A game can be so big that developers may decide to release it piecemeal rather than all at once. In the right circumstances, it could work out for both themselves and for eager players. Star Citizen is the kind of game that has been updating for years, but now has locked players out from playing. The most recent update had the unfortunate side-effect of preventing old and new players from logging in to their accounts. This definitely poses a problem considering the game has been continually updated for over 10 years now. Who knows what other problems can still arise?
Star Citizen Update Login Lockout
Cloud Imperium Games had an ambitious idea for a universe-spanning MMORPG about living, flying, and fighting among the stars in Star Citizen. Its servers became active in 2012, but the game was never confirmed as completed with updates, patches, and expansions aiming to round out the experience. Its progress has hit a snag with the latest update that is preventing players from getting into the game.
According to Eurogamer, the update draws on a specific element of Alpha 3.18, the largest and newest version of the game to date. It focuses on emphasizing player persistence by giving them a way to track objects that they have moved. Although the game went offline days ago to address the update issues, errors still remain.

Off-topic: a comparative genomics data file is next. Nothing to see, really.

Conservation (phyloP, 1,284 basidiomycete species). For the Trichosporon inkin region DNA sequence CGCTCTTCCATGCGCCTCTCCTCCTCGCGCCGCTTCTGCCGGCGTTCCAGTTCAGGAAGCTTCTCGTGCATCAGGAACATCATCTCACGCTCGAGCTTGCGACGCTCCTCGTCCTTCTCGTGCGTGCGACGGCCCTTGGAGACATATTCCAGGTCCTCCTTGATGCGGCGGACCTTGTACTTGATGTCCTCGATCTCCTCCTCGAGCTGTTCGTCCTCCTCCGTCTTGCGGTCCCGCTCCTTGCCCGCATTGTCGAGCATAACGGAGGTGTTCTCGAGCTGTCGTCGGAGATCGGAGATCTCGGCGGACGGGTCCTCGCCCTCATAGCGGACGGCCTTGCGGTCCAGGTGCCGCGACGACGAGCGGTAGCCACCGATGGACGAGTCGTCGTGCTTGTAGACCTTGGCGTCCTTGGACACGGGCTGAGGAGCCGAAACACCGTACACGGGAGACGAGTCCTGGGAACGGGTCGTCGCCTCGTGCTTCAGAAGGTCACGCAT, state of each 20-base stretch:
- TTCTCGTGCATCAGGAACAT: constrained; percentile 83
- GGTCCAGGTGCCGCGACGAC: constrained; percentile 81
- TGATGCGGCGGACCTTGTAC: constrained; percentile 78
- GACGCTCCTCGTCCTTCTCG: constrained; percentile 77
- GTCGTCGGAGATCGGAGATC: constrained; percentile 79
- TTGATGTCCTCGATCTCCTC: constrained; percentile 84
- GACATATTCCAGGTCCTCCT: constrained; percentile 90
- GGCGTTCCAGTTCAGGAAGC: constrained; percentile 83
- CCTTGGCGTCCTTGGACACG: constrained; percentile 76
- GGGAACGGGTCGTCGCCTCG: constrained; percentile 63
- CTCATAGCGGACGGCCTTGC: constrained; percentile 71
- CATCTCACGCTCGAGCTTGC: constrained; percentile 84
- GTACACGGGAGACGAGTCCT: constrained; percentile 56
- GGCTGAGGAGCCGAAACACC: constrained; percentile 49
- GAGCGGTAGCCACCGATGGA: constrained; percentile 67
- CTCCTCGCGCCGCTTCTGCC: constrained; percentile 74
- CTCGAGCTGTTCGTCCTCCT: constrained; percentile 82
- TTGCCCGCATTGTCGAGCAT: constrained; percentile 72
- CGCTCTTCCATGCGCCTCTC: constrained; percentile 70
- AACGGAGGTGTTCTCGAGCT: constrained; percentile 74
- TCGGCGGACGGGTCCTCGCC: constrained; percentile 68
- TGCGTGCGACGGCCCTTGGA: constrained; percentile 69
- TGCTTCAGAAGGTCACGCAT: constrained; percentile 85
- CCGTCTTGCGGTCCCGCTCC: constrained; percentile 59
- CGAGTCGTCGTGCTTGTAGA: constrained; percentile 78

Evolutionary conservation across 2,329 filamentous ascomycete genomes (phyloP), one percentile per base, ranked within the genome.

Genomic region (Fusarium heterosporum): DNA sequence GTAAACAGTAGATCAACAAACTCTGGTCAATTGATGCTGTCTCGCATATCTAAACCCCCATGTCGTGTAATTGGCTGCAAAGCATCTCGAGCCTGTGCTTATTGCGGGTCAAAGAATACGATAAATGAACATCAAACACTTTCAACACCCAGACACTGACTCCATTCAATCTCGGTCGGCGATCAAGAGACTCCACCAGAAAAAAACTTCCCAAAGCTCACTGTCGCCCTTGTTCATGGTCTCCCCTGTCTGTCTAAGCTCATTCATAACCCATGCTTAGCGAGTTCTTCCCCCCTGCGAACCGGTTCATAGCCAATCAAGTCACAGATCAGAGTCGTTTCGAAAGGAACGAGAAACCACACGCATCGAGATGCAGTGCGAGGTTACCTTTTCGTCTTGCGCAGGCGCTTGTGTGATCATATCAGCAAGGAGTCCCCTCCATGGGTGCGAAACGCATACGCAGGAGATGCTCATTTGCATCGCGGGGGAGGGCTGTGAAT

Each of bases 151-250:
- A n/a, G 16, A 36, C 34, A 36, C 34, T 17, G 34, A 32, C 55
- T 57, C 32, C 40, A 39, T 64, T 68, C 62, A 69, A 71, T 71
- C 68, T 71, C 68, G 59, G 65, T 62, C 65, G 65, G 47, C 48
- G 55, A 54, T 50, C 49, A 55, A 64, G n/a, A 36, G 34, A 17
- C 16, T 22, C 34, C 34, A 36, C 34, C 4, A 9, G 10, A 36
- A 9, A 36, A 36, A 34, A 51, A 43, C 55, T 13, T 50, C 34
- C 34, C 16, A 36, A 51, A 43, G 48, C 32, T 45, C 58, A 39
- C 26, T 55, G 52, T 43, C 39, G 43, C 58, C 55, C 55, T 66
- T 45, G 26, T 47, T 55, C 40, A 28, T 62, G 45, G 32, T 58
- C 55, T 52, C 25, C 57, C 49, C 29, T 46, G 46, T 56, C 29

Because Star Citizen is such a huge game that relies on online stability, issues are inevitable. It provides a cosmic playground for players to explore in a myriad of ways. In the far future, space travel is the norm and people are able to start a business, work freelance, explore, fight, and do whatever is available to make the most of their time. It makes for a time-consuming experience that is seemingly endless, much like the universe itself. However, unlike reality, this universe can glitch and kick you out sometimes.
Star Citizen may never truly finish development and the most recent issues prove that it still has a lot to work on. If updates run the risk of preventing players from logging in to actually play the game, they’ll continue to be counterproductive to the game’s completeness.
Will Quick is a freelance media wizard living in Spain. When he’s not gaming or writing, he’s doodling comics or whatever else pops in his head.